MasterCard Launches 'Priceless' iPhone App

But Is Deal-Sharing Tool too Disconnected From Card's Sentimental Campaign?

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YORK, Pa. ( -- There's an app for everything -- and now there's even one for everything else.

MasterCard's 'Priceless' iPhone app
MasterCard's 'Priceless' iPhone app
MasterCard, which has built its marketing around the theme, "There are some things money can't buy. For everything else, there's MasterCard," is extending that strategy with an iPhone app that allows users to upload their own "priceless" favorites into a socially networked nationwide grid. But in a seeming disconnect from the sentimental moments a MasterCard allows one to enjoy, as depicted in its 12-year-old ad campaign, the app seems to encourage consumers to share deals, bargains or simply favorite places they've "found," such as nail salons or florists. MasterCard also has deals with ShopLocal and Not for Tourists, which will also aggregate offer-related picks from merchants.

The 'brag factor'
"The human nature of people, call it the brag factor, is that they like to talk about things they've discovered," said Chris Jogis, senior VP-U.S. marketing for MasterCard Worldwide. While MasterCard would not disclose how many downloads the app has gotten since it launched earlier this month, a spokeswoman characterized it as "a very positive reception." Reviews from TechCrunch and several iPhone app review sites were generally upbeat.

A TV-only ad campaign launched last week in support of the app, featuring three creative executions in heavy rotation on network and cable. It will continue to run through the rest of the year. MasterCard's agency is McCann Erickson Worldwide, New York, part of Interpublic Group of Cos.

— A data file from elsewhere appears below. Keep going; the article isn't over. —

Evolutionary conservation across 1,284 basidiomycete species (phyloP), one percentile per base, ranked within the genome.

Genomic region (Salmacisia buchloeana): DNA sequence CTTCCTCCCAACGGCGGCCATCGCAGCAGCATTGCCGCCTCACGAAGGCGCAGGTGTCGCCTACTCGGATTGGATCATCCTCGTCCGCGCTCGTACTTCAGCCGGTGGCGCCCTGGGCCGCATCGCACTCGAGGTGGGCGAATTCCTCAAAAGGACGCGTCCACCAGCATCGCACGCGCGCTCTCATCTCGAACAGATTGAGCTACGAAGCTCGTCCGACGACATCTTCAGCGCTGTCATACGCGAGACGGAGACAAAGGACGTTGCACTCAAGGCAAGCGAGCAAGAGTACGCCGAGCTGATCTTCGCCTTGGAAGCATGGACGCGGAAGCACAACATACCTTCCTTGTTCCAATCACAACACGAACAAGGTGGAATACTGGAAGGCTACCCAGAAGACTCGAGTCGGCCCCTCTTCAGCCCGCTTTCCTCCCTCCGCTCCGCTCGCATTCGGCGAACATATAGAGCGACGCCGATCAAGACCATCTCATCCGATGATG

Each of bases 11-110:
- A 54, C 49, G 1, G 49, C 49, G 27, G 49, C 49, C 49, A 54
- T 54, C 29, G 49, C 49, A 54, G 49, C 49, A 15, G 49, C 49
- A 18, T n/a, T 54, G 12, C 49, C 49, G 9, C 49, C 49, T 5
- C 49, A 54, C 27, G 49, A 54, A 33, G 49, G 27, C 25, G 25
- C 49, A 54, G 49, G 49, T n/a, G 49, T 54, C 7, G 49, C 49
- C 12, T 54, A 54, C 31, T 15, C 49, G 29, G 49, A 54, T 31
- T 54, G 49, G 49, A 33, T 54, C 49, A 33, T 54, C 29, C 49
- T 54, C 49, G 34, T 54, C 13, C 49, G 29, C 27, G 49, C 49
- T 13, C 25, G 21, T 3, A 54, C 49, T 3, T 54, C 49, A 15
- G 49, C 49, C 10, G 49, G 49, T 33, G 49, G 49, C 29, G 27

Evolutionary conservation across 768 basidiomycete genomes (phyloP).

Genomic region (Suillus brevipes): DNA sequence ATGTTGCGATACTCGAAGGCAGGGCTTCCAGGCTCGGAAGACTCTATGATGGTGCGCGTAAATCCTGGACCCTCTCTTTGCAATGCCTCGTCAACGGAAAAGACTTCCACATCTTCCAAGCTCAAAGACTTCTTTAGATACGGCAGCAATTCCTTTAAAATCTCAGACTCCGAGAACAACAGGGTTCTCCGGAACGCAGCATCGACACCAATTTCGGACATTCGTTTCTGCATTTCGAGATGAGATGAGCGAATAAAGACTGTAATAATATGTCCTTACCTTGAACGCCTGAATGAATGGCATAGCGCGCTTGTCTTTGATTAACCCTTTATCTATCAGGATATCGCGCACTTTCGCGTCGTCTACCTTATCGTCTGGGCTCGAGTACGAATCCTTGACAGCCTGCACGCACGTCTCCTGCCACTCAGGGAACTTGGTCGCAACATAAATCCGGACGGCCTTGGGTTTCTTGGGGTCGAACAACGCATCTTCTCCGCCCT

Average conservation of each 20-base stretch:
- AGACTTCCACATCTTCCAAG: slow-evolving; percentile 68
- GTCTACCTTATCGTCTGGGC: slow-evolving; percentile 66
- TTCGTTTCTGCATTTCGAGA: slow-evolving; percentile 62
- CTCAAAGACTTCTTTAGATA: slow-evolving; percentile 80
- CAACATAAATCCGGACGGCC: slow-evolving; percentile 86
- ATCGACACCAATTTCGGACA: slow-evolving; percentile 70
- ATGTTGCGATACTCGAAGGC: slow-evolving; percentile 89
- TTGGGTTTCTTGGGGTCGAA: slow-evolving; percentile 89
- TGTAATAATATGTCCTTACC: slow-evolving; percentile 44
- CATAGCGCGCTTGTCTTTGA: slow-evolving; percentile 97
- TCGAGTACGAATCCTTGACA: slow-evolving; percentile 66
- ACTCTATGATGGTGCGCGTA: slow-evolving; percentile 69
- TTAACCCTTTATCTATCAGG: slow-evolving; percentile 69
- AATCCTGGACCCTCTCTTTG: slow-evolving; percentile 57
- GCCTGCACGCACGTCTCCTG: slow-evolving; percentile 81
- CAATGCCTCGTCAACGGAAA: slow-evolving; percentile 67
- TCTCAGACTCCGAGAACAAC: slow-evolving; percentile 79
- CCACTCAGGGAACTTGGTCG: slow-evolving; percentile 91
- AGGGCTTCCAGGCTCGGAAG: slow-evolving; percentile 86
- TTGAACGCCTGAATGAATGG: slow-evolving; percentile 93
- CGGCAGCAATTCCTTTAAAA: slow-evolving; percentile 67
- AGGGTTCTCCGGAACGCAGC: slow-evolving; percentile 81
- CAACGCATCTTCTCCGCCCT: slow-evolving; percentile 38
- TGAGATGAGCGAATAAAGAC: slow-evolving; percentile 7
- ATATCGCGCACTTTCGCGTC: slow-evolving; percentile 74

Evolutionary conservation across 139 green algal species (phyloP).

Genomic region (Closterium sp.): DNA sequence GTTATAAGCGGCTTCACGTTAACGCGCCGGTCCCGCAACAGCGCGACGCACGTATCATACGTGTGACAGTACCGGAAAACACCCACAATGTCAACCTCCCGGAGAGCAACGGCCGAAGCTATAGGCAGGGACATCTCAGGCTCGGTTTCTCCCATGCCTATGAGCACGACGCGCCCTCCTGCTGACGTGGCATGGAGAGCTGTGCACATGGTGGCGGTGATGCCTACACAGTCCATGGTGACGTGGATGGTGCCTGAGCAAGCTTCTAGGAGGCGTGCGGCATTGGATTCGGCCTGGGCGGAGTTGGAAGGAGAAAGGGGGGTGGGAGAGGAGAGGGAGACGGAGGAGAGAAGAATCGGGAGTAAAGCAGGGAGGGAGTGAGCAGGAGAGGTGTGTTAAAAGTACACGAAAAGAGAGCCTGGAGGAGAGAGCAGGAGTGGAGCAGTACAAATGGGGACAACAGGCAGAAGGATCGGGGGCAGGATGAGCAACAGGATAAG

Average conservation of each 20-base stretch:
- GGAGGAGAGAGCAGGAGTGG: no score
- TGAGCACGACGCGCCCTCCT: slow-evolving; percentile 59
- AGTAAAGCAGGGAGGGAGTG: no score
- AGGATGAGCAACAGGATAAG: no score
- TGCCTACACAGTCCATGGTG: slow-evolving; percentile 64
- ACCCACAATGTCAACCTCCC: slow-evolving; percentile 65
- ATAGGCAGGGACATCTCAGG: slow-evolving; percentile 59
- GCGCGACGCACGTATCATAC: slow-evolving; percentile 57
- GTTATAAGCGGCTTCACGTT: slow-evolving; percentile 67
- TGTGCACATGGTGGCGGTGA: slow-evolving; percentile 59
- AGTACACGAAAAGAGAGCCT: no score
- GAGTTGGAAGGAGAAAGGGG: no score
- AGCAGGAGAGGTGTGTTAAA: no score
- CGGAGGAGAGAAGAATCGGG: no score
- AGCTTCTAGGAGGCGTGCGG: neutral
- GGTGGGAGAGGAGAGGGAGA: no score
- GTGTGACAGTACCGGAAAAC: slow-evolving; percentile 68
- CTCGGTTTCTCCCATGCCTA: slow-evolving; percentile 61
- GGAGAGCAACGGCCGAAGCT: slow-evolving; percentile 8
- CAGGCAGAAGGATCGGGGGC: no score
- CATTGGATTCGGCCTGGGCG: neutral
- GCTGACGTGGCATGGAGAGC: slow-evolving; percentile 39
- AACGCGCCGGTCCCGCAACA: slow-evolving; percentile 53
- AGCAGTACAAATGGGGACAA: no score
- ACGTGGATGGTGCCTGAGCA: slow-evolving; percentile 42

While the iPhone app is just one part of MasterCard's digital strategy, digital in general is a much bigger focus for the credit-card transaction giant. As the company sees it, there is an opportunity to connect more directly with consumers as well as provide value and utility for them while building a stronger brand connection, Mr. Jogis said.

He doesn't see an advertising disconnect with the campaign, which focuses on the freedom a MasterCard affords the holder to share experiences, vs. an app that allows consumers to share bargains. "Certainly most of the things we look to do are connected to convenient ways for consumers to buy things," he said, adding: "But even when it's about a deal or a great price, it's also about the find and the adventure and the experience."

Obvious advertising?
While Tom Anderson, managing partner of Anderson Analytics consultancy, said "user-generated reviews tied to GPS are great" and they do tie "perfectly to the MasterCard brand and specifically their much successful 'Priceless' slogan," he expressed concern about some of the obvious third-party deals communicated on the app in his local area.

"Ads I saw, such as '$10.99 2X Ultra Tide or Gain,' I would hardly consider 'priceless,'" Mr. Anderson said. "You only have one chance with an app like this. If users come to it and it smells like an ad, then it is an ad, and with no value added it will die quickly. ... No one wants to carry around a piece of advertising in their pocket."

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